Prof Sir Ralf Speth, CEO Jaguar Land Rover sharing his thoughts about the theme of Responsible Business in a time of crisis
Do you think the COVID-19 crisis will affect companies’ work with the 17 Global Goals – sustainability in particular?
-For many businesses there will be a short-term focus on corporate survival.
Time will tell what the impact will be in the medium to longer-term, but I am hopeful that the experience of recent months will make companies more determined than ever to continue with their work on those topics.
People in developed nations now think twice about things that we previously took for granted: health and wellbeing, decent work and economic growth and quality education, to name just a few. We will understand even more clearly the need to work together to build a better future for everyone.
At a corporate level, companies like Jaguar Land Rover have been able to support their communities in a very immediate and tangible way through the crisis. The really positive response from employees has spoken volumes: financial performance is important to people, but so is making a positive contribution to society.
We are proud to contribute to the global goals as part of Tata. The group is committed to developing responsible and sustainable solutions that address the global challenges of the coming decades. As Jamsetji Tata, founder of the Tata Group, said: “In a free enterprise, the community is not just another stakeholder in business, but is in fact the very purpose of its existence.”
Will the crisis reverse development, or can it have a positive effect on development?
-The COVID-19 pandemic will reveal not just vulnerabilities, but also opportunities. I believe that once we have passed the immediate crisis, there can be a positive effect on development.
Indeed, certain aspects of mobility may be accelerated. This will be seen in how we use technology to meet society’s needs. We will also appreciate, even more than before, the value of collaboration for the greater good.
As mentioned, at Jaguar Land Rover, Destination Zero is our long-term mission – and by long-term, I mean for the next 30 years plus. Our ambition is to make societies safer and healthier, and the environment cleaner. Whilst the crisis may influence the route that we take in the short term, it will not knock us off course.
Use of technology
-As people will value more than ever personal space and protection, the car will continue to play an essential role in the future of mobility. There will be added focus on health, wellbeing and the vehicle as a sanctuary.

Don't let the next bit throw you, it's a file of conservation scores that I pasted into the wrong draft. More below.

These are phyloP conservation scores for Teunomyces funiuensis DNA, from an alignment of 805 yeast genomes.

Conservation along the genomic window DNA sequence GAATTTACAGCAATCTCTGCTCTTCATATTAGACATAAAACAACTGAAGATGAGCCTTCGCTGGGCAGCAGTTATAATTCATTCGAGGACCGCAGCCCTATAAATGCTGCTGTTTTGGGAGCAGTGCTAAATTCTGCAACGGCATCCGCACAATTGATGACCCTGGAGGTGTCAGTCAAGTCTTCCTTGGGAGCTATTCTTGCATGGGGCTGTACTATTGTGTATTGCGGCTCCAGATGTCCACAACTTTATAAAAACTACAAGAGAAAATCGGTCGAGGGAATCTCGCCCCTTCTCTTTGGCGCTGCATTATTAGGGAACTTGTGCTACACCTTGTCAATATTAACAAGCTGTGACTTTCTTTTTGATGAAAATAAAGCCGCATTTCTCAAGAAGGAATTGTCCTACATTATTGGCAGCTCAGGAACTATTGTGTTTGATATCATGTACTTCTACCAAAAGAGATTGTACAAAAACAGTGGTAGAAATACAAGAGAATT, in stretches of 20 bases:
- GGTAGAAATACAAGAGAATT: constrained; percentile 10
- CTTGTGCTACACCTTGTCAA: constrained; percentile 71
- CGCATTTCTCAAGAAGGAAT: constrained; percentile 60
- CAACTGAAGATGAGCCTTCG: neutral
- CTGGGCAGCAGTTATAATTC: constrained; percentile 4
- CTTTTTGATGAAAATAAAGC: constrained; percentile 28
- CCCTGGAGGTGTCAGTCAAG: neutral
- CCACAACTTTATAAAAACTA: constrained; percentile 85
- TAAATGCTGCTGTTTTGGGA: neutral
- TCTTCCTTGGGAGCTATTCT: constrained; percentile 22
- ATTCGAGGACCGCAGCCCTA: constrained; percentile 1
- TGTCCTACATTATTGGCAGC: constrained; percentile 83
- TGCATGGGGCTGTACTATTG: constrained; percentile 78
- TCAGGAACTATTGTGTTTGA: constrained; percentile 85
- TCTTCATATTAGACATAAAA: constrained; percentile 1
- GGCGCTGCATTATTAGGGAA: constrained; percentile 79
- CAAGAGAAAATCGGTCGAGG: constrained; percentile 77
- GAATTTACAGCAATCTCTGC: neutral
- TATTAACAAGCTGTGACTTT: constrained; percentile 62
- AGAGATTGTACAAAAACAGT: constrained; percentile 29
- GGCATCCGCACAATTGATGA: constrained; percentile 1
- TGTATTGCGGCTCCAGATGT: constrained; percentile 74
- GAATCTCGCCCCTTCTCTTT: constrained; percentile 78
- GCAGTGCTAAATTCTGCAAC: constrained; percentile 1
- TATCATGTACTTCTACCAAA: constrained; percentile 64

The autonomous, connected and electrified and shared technologies that we have been working on will be all the more relevant to a post-pandemic world.
Autonomous driving will democratize mobility. Self-driving technologies will have an extremely positive impact on the mobility of certain user groups: the elderly and disabled, for example, will enjoy the same freedoms that vehicle owners enjoy today.
Connectivity has been so important through this crisis – and is also the key to making self-driving a reality, with communication between vehicles and their surroundings allowing seamless, free flowing traffic and less congestion.
We will, of course, continue to expand our portfolio of electrified vehicles – in a Jaguar Land Rover way. Every future vehicle will be equipped with technologies to fulfil the desire to drive a fun, sporty, capable car because this desire won’t diminish in the years to come.
Value of collaboration
-The crisis has emphasised more than ever how much can be achieved through collaboration. That will continue to be key to future development, across all sectors of society.
Recently, we were honoured that HRH The Prince of Wales officially joined us to open the UK’s National Automotive Innovation Centre at the University of Warwick. This is one of Europe’s largest automotive research and development facilities and a great example of how academics, suppliers and manufacturers such as Jaguar Land Rover can work together to tackle society’s largest mobility challenges. Collectively, we will shape the future of the global automotive industry from the heart of the United Kingdom.
How to combine accountability with the struggle for survival? What does the capable CEO do in a situation like the present?
-The important thing is to stay true to your long-term mission. At Jaguar Land Rover, for example, this is Destination Zero – and we are not taking our foot off the pedal.
In the short term, companies need to take the tough but necessary decisions without delay – what we do today will define our future.
And last – but not least – communicate, communicate, communicate. While people are physically isolated, this it is more important than ever.